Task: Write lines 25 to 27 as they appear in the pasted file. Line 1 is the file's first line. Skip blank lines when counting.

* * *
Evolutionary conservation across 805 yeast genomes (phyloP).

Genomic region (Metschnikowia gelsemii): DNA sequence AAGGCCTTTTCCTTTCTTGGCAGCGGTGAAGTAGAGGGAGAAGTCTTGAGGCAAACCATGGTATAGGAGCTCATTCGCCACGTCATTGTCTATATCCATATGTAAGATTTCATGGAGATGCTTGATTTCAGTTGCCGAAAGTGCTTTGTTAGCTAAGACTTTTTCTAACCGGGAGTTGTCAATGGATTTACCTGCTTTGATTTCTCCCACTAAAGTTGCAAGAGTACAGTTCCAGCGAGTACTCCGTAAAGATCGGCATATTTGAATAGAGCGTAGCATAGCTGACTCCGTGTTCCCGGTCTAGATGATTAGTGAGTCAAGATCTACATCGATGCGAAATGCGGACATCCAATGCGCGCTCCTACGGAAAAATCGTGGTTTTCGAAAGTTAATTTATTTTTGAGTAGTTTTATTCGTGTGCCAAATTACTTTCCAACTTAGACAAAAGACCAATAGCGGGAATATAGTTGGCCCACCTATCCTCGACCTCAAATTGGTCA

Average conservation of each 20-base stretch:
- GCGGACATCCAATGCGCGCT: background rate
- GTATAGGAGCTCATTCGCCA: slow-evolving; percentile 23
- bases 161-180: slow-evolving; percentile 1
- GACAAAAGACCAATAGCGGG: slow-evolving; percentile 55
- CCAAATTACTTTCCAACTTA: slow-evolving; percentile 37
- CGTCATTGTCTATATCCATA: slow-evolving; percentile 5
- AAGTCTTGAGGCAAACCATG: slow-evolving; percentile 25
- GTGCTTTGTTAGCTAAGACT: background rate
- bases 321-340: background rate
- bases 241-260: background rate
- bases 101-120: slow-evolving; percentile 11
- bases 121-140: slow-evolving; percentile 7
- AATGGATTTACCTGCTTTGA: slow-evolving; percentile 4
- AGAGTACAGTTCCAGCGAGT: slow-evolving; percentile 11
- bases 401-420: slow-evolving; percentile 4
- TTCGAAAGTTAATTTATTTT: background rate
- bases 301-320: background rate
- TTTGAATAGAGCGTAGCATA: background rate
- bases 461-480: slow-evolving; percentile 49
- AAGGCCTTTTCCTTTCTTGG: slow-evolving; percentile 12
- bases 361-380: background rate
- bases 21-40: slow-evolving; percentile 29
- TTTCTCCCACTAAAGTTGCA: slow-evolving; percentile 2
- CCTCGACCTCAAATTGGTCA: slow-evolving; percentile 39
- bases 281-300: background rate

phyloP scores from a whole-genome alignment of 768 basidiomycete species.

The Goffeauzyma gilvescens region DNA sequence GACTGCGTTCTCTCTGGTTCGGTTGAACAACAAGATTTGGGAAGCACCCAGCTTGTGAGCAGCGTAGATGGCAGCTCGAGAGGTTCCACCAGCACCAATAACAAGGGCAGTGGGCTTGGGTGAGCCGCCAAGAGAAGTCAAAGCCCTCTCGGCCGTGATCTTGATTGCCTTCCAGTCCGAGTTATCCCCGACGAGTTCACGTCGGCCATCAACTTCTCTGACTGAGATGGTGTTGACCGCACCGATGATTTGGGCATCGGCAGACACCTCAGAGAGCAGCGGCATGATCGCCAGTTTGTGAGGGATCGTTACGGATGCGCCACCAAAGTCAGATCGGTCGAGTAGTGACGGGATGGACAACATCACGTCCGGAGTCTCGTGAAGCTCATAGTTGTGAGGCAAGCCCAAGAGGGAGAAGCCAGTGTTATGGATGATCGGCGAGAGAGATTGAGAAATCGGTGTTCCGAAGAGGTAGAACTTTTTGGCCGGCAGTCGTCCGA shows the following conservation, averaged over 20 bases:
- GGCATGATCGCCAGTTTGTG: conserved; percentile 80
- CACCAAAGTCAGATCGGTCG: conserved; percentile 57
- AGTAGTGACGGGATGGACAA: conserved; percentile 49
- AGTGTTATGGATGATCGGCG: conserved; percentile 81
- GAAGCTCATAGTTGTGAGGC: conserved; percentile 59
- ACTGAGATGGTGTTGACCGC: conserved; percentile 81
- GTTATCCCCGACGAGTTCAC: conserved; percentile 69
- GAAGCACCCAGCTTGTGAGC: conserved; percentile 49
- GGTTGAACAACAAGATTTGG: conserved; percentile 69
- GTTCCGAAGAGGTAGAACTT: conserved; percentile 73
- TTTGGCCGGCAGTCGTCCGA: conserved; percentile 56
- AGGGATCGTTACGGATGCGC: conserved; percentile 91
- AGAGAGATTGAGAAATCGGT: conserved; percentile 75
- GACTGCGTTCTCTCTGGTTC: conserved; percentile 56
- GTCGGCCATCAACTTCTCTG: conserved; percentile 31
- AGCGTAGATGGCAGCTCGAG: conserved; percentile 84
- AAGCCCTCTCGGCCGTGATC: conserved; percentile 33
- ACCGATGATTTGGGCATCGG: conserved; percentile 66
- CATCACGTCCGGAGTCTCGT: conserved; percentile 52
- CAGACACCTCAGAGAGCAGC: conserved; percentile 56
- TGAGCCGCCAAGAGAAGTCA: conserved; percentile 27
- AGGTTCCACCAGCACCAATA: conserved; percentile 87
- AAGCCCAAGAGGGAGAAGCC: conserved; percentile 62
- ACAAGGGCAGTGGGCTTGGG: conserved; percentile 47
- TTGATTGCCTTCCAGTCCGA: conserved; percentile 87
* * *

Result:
- bases 21-40: slow-evolving; percentile 29
- TTTCTCCCACTAAAGTTGCA: slow-evolving; percentile 2
- CCTCGACCTCAAATTGGTCA: slow-evolving; percentile 39